Auction of Fine Modern Art on March 6, 2019
Sale Total Topped $500,000 with 90% of the Lots Sold!
Far Exceeded the Pre-Sale Estimate of $289,100-431,300
NEW YORK, NY -- Following the successful inaugural auction in the category of Fine Modern Art last Fall, Doyle continued the success of the new category with a second sale on March 6, 2019. The auction presented a wide spectrum of affordable paintings, drawings, sculpture and fine prints from various artistic movements and regions of the globe, spanning over one hundred years of creative activity.
With competitive bidding in the saleroom, on the telephones and via the Internet, the auction totaled an impressive $507,656, surpassing the pre-sale estimate of $289,100-431,300, with an exceptional 90% sold by lot and 95% sold by value.
Highlighting the sale was Visage, a painted and partially glazed white ceramic pitcher by Pablo Picasso that achieved $20,000, far surpassing its estimate of $6,000-8,000. Picasso was at his home in the south of France in 1946 when he visited George and Suzanne Ramie at their nearby Madoura Pottery factory and was entranced by their work. The following year he began to make his own ceramics there, eventually creating more than 3,000 objects over the next 25 years. In this pitcher from 1955, Picasso explores one his favorite themes, the face.
Also selling strongly was a metal sculpture from 1991 by American artist Dorothy Dehner (1901-1994). Dehner studied theater and traveled to Paris in 1925. There she was inspired by the Modernists, and upon her return to New York, she entered the Art Students League. She married fellow artist David Smith, and the two influenced each others’ creative endeavors. In the 1950s, Dehner turned her focus to sculpture, such as the vertical totem-like work, Sancho Panza, that sailed past its estimate of $5,000-7,000 to fetch $18,750.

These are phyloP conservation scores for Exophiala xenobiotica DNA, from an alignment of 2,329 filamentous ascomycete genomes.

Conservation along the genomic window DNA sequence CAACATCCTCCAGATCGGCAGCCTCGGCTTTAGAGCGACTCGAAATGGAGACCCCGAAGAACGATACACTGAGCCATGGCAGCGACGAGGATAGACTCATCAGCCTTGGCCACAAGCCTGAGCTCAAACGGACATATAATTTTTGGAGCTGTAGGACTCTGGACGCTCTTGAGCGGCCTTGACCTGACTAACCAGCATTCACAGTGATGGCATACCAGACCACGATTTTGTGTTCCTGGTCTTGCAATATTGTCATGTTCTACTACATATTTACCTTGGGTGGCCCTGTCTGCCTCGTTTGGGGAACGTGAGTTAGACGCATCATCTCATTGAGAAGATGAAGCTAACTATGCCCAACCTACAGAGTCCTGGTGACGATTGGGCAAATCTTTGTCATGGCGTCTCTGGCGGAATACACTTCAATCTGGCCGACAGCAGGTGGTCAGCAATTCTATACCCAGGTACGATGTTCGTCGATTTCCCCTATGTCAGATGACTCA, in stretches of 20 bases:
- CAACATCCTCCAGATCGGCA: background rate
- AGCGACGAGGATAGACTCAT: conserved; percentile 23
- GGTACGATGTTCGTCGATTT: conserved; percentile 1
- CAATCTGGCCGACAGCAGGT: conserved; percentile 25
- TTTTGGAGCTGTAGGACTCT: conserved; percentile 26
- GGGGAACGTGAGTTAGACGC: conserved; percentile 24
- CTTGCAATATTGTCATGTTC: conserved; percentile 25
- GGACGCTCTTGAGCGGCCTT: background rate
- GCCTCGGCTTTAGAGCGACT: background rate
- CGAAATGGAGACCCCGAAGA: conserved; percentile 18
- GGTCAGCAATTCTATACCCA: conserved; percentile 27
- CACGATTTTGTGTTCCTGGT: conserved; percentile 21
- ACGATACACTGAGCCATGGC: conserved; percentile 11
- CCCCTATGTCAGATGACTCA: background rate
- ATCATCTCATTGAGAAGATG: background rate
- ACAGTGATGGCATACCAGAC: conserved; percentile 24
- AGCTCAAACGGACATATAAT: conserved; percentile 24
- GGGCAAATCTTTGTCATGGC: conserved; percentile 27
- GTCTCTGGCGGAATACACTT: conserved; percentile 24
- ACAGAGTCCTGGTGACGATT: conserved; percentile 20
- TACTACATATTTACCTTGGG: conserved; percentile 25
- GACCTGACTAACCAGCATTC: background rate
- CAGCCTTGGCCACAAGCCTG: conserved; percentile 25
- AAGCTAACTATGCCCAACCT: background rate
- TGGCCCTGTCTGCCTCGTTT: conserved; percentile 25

Paul Wonner (1920-2008) was included in the exhibition, Contemporary Bay Area Figurative Painting, at the Oakland Museum of California in 1957, together with fellow artists Richard Diebenkorn and Theophilus Brown. Having studios in close proximity, the three would gather together for life-study sessions. The Model Before a Mirror from 1962 is a prime example of Wonner’s early work, executed in a realist style with broad, expressive brushstrokes and an inventive use of color. It realized a stunning $16,250, many times its estimate of $2,000-3,000.
All prices include the Buyer's Premium.
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